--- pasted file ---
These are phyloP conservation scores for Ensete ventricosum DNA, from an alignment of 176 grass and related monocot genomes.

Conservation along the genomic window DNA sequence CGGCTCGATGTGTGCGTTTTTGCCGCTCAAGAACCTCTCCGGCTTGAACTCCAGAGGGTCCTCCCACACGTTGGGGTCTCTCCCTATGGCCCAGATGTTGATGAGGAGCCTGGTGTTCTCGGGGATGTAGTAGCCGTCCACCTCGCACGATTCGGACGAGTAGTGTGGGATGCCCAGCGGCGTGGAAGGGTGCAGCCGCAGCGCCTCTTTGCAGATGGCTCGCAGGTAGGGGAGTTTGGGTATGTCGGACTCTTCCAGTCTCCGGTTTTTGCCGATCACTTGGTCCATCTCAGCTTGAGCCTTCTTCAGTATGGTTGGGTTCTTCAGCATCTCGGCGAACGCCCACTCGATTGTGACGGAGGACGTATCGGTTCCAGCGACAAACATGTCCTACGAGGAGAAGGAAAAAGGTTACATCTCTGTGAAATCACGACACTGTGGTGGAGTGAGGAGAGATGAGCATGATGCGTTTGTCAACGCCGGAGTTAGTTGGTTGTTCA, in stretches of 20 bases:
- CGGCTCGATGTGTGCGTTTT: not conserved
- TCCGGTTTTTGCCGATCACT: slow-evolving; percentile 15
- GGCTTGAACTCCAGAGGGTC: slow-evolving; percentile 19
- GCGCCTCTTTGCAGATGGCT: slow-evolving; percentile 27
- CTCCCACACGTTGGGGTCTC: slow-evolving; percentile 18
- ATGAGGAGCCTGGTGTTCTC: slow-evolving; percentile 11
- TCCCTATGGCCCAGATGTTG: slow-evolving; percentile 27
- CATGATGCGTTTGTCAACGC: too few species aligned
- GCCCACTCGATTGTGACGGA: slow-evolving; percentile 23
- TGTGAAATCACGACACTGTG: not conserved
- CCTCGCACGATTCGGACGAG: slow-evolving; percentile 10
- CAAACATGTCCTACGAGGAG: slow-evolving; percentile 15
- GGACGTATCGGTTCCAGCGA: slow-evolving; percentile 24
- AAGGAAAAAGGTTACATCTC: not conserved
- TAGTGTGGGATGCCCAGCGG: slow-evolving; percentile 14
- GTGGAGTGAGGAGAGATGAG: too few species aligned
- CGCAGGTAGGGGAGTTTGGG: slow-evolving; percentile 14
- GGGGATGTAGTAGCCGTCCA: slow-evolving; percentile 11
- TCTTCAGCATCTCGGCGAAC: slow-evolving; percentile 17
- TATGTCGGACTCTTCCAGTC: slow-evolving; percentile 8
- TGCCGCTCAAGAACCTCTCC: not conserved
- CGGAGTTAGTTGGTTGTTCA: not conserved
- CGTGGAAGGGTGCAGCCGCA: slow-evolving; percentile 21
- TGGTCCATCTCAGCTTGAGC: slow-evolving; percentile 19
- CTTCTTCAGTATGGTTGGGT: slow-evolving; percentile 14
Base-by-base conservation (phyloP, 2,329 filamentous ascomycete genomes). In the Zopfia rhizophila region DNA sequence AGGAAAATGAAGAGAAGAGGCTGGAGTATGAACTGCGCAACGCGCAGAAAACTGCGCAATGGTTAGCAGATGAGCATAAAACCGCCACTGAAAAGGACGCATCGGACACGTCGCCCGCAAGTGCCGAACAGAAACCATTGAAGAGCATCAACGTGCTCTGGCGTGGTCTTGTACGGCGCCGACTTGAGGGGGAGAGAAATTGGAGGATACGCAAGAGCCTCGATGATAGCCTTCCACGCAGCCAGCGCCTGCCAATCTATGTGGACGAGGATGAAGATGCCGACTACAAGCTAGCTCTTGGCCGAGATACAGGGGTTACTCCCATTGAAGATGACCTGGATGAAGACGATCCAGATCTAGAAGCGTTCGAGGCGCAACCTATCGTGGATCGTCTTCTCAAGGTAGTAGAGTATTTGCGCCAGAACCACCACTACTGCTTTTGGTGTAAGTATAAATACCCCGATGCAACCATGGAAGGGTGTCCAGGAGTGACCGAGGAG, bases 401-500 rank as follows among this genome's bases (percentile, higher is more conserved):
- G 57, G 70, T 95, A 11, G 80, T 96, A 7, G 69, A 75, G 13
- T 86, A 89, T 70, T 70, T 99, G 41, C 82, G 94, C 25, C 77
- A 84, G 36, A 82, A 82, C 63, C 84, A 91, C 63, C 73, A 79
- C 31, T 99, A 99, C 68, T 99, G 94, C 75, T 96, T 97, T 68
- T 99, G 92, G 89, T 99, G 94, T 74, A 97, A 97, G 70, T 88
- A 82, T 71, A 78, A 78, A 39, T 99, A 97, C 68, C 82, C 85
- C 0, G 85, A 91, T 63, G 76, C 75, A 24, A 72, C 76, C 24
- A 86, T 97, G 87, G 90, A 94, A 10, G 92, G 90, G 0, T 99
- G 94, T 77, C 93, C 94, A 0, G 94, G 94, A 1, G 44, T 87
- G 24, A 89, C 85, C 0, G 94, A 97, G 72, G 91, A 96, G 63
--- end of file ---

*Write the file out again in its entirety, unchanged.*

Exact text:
These are phyloP conservation scores for Ensete ventricosum DNA, from an alignment of 176 grass and related monocot genomes.

Conservation along the genomic window DNA sequence CGGCTCGATGTGTGCGTTTTTGCCGCTCAAGAACCTCTCCGGCTTGAACTCCAGAGGGTCCTCCCACACGTTGGGGTCTCTCCCTATGGCCCAGATGTTGATGAGGAGCCTGGTGTTCTCGGGGATGTAGTAGCCGTCCACCTCGCACGATTCGGACGAGTAGTGTGGGATGCCCAGCGGCGTGGAAGGGTGCAGCCGCAGCGCCTCTTTGCAGATGGCTCGCAGGTAGGGGAGTTTGGGTATGTCGGACTCTTCCAGTCTCCGGTTTTTGCCGATCACTTGGTCCATCTCAGCTTGAGCCTTCTTCAGTATGGTTGGGTTCTTCAGCATCTCGGCGAACGCCCACTCGATTGTGACGGAGGACGTATCGGTTCCAGCGACAAACATGTCCTACGAGGAGAAGGAAAAAGGTTACATCTCTGTGAAATCACGACACTGTGGTGGAGTGAGGAGAGATGAGCATGATGCGTTTGTCAACGCCGGAGTTAGTTGGTTGTTCA, in stretches of 20 bases:
- CGGCTCGATGTGTGCGTTTT: not conserved
- TCCGGTTTTTGCCGATCACT: slow-evolving; percentile 15
- GGCTTGAACTCCAGAGGGTC: slow-evolving; percentile 19
- GCGCCTCTTTGCAGATGGCT: slow-evolving; percentile 27
- CTCCCACACGTTGGGGTCTC: slow-evolving; percentile 18
- ATGAGGAGCCTGGTGTTCTC: slow-evolving; percentile 11
- TCCCTATGGCCCAGATGTTG: slow-evolving; percentile 27
- CATGATGCGTTTGTCAACGC: too few species aligned
- GCCCACTCGATTGTGACGGA: slow-evolving; percentile 23
- TGTGAAATCACGACACTGTG: not conserved
- CCTCGCACGATTCGGACGAG: slow-evolving; percentile 10
- CAAACATGTCCTACGAGGAG: slow-evolving; percentile 15
- GGACGTATCGGTTCCAGCGA: slow-evolving; percentile 24
- AAGGAAAAAGGTTACATCTC: not conserved
- TAGTGTGGGATGCCCAGCGG: slow-evolving; percentile 14
- GTGGAGTGAGGAGAGATGAG: too few species aligned
- CGCAGGTAGGGGAGTTTGGG: slow-evolving; percentile 14
- GGGGATGTAGTAGCCGTCCA: slow-evolving; percentile 11
- TCTTCAGCATCTCGGCGAAC: slow-evolving; percentile 17
- TATGTCGGACTCTTCCAGTC: slow-evolving; percentile 8
- TGCCGCTCAAGAACCTCTCC: not conserved
- CGGAGTTAGTTGGTTGTTCA: not conserved
- CGTGGAAGGGTGCAGCCGCA: slow-evolving; percentile 21
- TGGTCCATCTCAGCTTGAGC: slow-evolving; percentile 19
- CTTCTTCAGTATGGTTGGGT: slow-evolving; percentile 14
Base-by-base conservation (phyloP, 2,329 filamentous ascomycete genomes). In the Zopfia rhizophila region DNA sequence AGGAAAATGAAGAGAAGAGGCTGGAGTATGAACTGCGCAACGCGCAGAAAACTGCGCAATGGTTAGCAGATGAGCATAAAACCGCCACTGAAAAGGACGCATCGGACACGTCGCCCGCAAGTGCCGAACAGAAACCATTGAAGAGCATCAACGTGCTCTGGCGTGGTCTTGTACGGCGCCGACTTGAGGGGGAGAGAAATTGGAGGATACGCAAGAGCCTCGATGATAGCCTTCCACGCAGCCAGCGCCTGCCAATCTATGTGGACGAGGATGAAGATGCCGACTACAAGCTAGCTCTTGGCCGAGATACAGGGGTTACTCCCATTGAAGATGACCTGGATGAAGACGATCCAGATCTAGAAGCGTTCGAGGCGCAACCTATCGTGGATCGTCTTCTCAAGGTAGTAGAGTATTTGCGCCAGAACCACCACTACTGCTTTTGGTGTAAGTATAAATACCCCGATGCAACCATGGAAGGGTGTCCAGGAGTGACCGAGGAG, bases 401-500 rank as follows among this genome's bases (percentile, higher is more conserved):
- G 57, G 70, T 95, A 11, G 80, T 96, A 7, G 69, A 75, G 13
- T 86, A 89, T 70, T 70, T 99, G 41, C 82, G 94, C 25, C 77
- A 84, G 36, A 82, A 82, C 63, C 84, A 91, C 63, C 73, A 79
- C 31, T 99, A 99, C 68, T 99, G 94, C 75, T 96, T 97, T 68
- T 99, G 92, G 89, T 99, G 94, T 74, A 97, A 97, G 70, T 88
- A 82, T 71, A 78, A 78, A 39, T 99, A 97, C 68, C 82, C 85
- C 0, G 85, A 91, T 63, G 76, C 75, A 24, A 72, C 76, C 24
- A 86, T 97, G 87, G 90, A 94, A 10, G 92, G 90, G 0, T 99
- G 94, T 77, C 93, C 94, A 0, G 94, G 94, A 1, G 44, T 87
- G 24, A 89, C 85, C 0, G 94, A 97, G 72, G 91, A 96, G 63